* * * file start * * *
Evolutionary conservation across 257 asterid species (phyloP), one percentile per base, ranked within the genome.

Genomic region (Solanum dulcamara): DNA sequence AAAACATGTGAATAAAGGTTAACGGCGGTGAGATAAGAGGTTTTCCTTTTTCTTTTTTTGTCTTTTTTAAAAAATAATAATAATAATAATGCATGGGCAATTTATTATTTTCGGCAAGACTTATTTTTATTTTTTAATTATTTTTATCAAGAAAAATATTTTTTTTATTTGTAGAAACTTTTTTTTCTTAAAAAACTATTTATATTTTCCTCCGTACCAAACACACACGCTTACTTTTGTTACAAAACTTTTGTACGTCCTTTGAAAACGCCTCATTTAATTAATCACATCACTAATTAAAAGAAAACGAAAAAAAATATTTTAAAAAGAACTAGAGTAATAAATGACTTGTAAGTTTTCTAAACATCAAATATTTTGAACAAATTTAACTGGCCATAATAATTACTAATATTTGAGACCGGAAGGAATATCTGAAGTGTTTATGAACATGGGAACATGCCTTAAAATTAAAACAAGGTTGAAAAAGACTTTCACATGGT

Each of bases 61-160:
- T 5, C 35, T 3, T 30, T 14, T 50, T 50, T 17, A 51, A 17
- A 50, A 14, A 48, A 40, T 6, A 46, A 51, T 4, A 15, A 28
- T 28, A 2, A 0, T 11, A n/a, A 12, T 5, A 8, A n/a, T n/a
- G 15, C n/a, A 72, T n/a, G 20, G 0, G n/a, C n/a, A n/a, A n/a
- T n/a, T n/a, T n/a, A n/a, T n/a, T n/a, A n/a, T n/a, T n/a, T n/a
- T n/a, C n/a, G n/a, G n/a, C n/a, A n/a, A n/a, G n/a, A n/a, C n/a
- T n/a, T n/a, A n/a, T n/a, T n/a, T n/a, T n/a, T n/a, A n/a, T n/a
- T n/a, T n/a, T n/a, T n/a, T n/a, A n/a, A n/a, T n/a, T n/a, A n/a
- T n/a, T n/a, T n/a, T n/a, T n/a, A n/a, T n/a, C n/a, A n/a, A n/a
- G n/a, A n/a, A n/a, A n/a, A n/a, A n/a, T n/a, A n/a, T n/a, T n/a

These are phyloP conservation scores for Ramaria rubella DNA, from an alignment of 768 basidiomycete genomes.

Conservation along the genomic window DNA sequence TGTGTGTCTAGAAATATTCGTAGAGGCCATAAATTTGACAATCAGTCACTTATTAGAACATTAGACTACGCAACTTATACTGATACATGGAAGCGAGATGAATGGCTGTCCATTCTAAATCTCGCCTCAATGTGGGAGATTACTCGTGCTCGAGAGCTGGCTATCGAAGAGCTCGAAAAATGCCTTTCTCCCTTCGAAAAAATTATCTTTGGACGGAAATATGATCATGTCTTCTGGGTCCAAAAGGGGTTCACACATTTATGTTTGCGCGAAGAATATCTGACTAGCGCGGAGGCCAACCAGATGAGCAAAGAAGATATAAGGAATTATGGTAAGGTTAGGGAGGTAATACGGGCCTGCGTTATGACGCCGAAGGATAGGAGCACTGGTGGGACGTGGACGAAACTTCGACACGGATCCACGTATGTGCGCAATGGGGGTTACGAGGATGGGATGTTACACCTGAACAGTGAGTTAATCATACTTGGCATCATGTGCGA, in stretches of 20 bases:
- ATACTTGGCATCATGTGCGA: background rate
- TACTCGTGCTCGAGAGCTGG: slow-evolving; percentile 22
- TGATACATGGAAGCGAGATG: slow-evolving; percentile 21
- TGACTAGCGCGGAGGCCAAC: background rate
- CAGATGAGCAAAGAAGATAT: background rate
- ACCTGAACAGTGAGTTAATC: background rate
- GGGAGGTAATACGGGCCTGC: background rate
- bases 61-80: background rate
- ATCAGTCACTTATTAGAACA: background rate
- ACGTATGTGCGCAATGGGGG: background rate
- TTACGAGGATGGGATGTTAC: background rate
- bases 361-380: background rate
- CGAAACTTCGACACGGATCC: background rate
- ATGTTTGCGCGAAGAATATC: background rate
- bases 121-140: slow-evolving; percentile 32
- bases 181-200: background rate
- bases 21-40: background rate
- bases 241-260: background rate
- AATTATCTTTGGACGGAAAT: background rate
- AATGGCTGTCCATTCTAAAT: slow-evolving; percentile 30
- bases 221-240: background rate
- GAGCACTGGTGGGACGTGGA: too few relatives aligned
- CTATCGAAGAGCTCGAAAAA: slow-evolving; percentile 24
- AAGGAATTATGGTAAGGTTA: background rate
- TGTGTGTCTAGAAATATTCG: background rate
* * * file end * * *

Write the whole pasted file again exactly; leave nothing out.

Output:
Evolutionary conservation across 257 asterid species (phyloP), one percentile per base, ranked within the genome.

Genomic region (Solanum dulcamara): DNA sequence AAAACATGTGAATAAAGGTTAACGGCGGTGAGATAAGAGGTTTTCCTTTTTCTTTTTTTGTCTTTTTTAAAAAATAATAATAATAATAATGCATGGGCAATTTATTATTTTCGGCAAGACTTATTTTTATTTTTTAATTATTTTTATCAAGAAAAATATTTTTTTTATTTGTAGAAACTTTTTTTTCTTAAAAAACTATTTATATTTTCCTCCGTACCAAACACACACGCTTACTTTTGTTACAAAACTTTTGTACGTCCTTTGAAAACGCCTCATTTAATTAATCACATCACTAATTAAAAGAAAACGAAAAAAAATATTTTAAAAAGAACTAGAGTAATAAATGACTTGTAAGTTTTCTAAACATCAAATATTTTGAACAAATTTAACTGGCCATAATAATTACTAATATTTGAGACCGGAAGGAATATCTGAAGTGTTTATGAACATGGGAACATGCCTTAAAATTAAAACAAGGTTGAAAAAGACTTTCACATGGT

Each of bases 61-160:
- T 5, C 35, T 3, T 30, T 14, T 50, T 50, T 17, A 51, A 17
- A 50, A 14, A 48, A 40, T 6, A 46, A 51, T 4, A 15, A 28
- T 28, A 2, A 0, T 11, A n/a, A 12, T 5, A 8, A n/a, T n/a
- G 15, C n/a, A 72, T n/a, G 20, G 0, G n/a, C n/a, A n/a, A n/a
- T n/a, T n/a, T n/a, A n/a, T n/a, T n/a, A n/a, T n/a, T n/a, T n/a
- T n/a, C n/a, G n/a, G n/a, C n/a, A n/a, A n/a, G n/a, A n/a, C n/a
- T n/a, T n/a, A n/a, T n/a, T n/a, T n/a, T n/a, T n/a, A n/a, T n/a
- T n/a, T n/a, T n/a, T n/a, T n/a, A n/a, A n/a, T n/a, T n/a, A n/a
- T n/a, T n/a, T n/a, T n/a, T n/a, A n/a, T n/a, C n/a, A n/a, A n/a
- G n/a, A n/a, A n/a, A n/a, A n/a, A n/a, T n/a, A n/a, T n/a, T n/a

These are phyloP conservation scores for Ramaria rubella DNA, from an alignment of 768 basidiomycete genomes.

Conservation along the genomic window DNA sequence TGTGTGTCTAGAAATATTCGTAGAGGCCATAAATTTGACAATCAGTCACTTATTAGAACATTAGACTACGCAACTTATACTGATACATGGAAGCGAGATGAATGGCTGTCCATTCTAAATCTCGCCTCAATGTGGGAGATTACTCGTGCTCGAGAGCTGGCTATCGAAGAGCTCGAAAAATGCCTTTCTCCCTTCGAAAAAATTATCTTTGGACGGAAATATGATCATGTCTTCTGGGTCCAAAAGGGGTTCACACATTTATGTTTGCGCGAAGAATATCTGACTAGCGCGGAGGCCAACCAGATGAGCAAAGAAGATATAAGGAATTATGGTAAGGTTAGGGAGGTAATACGGGCCTGCGTTATGACGCCGAAGGATAGGAGCACTGGTGGGACGTGGACGAAACTTCGACACGGATCCACGTATGTGCGCAATGGGGGTTACGAGGATGGGATGTTACACCTGAACAGTGAGTTAATCATACTTGGCATCATGTGCGA, in stretches of 20 bases:
- ATACTTGGCATCATGTGCGA: background rate
- TACTCGTGCTCGAGAGCTGG: slow-evolving; percentile 22
- TGATACATGGAAGCGAGATG: slow-evolving; percentile 21
- TGACTAGCGCGGAGGCCAAC: background rate
- CAGATGAGCAAAGAAGATAT: background rate
- ACCTGAACAGTGAGTTAATC: background rate
- GGGAGGTAATACGGGCCTGC: background rate
- bases 61-80: background rate
- ATCAGTCACTTATTAGAACA: background rate
- ACGTATGTGCGCAATGGGGG: background rate
- TTACGAGGATGGGATGTTAC: background rate
- bases 361-380: background rate
- CGAAACTTCGACACGGATCC: background rate
- ATGTTTGCGCGAAGAATATC: background rate
- bases 121-140: slow-evolving; percentile 32
- bases 181-200: background rate
- bases 21-40: background rate
- bases 241-260: background rate
- AATTATCTTTGGACGGAAAT: background rate
- AATGGCTGTCCATTCTAAAT: slow-evolving; percentile 30
- bases 221-240: background rate
- GAGCACTGGTGGGACGTGGA: too few relatives aligned
- CTATCGAAGAGCTCGAAAAA: slow-evolving; percentile 24
- AAGGAATTATGGTAAGGTTA: background rate
- TGTGTGTCTAGAAATATTCG: background rate